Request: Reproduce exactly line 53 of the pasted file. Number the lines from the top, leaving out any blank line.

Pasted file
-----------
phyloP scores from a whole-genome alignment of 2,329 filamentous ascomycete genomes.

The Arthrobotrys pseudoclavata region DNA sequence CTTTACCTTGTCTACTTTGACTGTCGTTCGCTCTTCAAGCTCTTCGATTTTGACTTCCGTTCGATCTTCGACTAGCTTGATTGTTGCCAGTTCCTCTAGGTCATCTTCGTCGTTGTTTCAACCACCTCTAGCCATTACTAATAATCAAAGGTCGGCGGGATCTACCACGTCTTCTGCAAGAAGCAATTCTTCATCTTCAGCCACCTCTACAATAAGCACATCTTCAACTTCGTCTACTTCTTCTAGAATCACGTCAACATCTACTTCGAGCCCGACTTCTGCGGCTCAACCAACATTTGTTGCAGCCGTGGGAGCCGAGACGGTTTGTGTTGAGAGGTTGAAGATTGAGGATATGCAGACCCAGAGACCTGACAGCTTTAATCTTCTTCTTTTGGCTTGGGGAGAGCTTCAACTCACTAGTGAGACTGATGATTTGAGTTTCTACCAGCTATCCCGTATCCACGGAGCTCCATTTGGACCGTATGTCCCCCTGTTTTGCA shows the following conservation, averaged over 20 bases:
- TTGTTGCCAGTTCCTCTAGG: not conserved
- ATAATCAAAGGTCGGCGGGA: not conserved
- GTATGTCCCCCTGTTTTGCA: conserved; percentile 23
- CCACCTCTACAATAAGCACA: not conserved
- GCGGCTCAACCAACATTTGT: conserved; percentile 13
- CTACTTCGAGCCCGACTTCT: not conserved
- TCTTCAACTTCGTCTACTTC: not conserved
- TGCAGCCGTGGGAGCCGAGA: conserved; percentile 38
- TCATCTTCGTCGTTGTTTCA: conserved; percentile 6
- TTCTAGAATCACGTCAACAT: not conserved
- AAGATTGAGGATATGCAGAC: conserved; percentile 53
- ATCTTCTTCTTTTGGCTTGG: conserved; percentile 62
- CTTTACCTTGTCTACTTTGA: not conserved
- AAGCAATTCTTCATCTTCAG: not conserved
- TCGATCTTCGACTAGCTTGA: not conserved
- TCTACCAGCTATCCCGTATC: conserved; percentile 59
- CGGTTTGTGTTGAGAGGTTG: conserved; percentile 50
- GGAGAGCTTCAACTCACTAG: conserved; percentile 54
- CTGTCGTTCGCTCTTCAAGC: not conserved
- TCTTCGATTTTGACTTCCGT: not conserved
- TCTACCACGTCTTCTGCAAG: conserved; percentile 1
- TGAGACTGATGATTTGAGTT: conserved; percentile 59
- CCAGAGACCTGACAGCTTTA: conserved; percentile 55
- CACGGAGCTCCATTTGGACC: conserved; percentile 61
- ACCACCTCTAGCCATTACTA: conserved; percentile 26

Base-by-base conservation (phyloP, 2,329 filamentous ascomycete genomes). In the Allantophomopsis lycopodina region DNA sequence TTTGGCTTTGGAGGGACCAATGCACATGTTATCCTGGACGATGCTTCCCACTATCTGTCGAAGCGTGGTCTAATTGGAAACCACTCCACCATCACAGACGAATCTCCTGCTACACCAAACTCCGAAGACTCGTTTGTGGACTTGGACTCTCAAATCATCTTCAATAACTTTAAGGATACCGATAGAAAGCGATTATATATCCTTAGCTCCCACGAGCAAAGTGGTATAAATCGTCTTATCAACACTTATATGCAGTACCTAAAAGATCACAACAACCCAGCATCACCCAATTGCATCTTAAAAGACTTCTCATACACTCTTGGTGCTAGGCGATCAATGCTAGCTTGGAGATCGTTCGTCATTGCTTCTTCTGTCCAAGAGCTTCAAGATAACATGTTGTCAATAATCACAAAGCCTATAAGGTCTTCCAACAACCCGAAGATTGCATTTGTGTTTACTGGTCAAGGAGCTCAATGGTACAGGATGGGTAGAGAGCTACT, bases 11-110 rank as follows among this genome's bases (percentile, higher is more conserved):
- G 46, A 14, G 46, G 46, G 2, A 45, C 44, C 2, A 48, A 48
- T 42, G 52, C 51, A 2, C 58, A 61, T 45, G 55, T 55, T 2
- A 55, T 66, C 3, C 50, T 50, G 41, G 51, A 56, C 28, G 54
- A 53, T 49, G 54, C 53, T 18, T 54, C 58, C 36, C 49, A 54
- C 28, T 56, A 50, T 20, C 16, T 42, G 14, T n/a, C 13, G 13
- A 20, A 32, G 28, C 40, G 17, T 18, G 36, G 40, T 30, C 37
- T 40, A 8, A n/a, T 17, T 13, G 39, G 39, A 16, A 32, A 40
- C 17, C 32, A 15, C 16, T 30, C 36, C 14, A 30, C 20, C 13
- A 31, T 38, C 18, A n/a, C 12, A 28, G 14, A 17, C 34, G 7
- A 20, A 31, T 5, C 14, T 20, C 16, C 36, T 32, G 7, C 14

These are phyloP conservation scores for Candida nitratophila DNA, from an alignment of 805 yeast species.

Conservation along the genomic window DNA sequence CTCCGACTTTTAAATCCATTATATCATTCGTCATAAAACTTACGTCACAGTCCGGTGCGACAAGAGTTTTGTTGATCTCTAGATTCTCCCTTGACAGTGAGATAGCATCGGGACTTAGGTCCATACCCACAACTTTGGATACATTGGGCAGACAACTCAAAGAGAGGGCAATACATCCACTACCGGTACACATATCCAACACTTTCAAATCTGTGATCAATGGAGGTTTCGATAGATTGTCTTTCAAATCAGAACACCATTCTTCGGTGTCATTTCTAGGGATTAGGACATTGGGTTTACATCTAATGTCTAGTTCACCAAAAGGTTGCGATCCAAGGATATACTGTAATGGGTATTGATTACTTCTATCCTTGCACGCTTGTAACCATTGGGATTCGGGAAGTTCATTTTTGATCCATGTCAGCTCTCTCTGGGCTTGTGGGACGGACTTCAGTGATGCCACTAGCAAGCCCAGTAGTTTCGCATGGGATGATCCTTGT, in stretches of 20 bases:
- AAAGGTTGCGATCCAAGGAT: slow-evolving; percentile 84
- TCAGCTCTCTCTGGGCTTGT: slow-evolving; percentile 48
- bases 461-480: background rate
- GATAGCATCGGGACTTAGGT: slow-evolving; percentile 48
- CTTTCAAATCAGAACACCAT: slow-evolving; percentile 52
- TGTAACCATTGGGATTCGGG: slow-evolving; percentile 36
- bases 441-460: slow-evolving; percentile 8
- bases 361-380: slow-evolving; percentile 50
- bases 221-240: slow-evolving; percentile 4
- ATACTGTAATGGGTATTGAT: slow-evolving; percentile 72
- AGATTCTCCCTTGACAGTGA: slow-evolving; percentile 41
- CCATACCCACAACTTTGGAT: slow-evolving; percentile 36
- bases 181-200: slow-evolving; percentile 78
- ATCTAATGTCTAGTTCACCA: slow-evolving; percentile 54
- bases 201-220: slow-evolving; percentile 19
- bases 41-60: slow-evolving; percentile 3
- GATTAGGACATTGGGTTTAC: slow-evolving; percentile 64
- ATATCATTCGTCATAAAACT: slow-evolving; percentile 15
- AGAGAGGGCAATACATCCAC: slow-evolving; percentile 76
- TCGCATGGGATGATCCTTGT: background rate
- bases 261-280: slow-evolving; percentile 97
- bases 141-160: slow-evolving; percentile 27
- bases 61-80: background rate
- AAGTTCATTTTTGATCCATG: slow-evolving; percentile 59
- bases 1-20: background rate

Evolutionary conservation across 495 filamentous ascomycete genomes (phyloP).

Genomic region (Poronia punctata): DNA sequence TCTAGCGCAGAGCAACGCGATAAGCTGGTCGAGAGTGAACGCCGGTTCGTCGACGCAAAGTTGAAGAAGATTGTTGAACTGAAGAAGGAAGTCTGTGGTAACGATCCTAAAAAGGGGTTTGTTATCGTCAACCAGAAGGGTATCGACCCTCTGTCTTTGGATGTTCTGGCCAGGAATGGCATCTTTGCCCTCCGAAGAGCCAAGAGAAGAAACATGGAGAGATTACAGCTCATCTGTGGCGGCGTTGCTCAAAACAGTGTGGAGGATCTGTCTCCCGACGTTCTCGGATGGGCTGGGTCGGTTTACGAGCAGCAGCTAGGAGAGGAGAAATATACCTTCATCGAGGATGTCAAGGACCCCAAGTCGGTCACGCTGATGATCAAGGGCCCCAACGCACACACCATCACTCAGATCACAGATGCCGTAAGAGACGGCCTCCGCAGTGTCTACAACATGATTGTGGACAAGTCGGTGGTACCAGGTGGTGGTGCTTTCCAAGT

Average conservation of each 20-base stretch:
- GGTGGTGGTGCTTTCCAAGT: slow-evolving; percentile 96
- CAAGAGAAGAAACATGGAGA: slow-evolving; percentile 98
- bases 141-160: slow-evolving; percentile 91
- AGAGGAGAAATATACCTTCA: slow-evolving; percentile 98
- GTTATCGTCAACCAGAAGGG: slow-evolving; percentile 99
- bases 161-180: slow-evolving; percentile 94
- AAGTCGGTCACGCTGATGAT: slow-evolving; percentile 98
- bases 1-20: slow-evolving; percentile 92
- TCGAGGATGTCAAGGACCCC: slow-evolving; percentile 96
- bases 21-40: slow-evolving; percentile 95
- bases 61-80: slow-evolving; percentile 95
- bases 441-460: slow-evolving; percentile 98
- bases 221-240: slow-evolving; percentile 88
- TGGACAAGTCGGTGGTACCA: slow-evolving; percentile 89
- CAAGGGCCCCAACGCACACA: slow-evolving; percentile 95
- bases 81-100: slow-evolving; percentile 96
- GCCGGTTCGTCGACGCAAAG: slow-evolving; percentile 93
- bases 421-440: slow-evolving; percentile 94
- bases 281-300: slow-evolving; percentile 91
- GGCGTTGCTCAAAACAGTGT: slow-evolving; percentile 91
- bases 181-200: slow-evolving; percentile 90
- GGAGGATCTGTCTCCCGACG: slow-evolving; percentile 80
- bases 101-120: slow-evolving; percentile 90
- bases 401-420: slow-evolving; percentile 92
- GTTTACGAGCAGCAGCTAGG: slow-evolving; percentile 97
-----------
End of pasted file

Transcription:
- bases 181-200: slow-evolving; percentile 78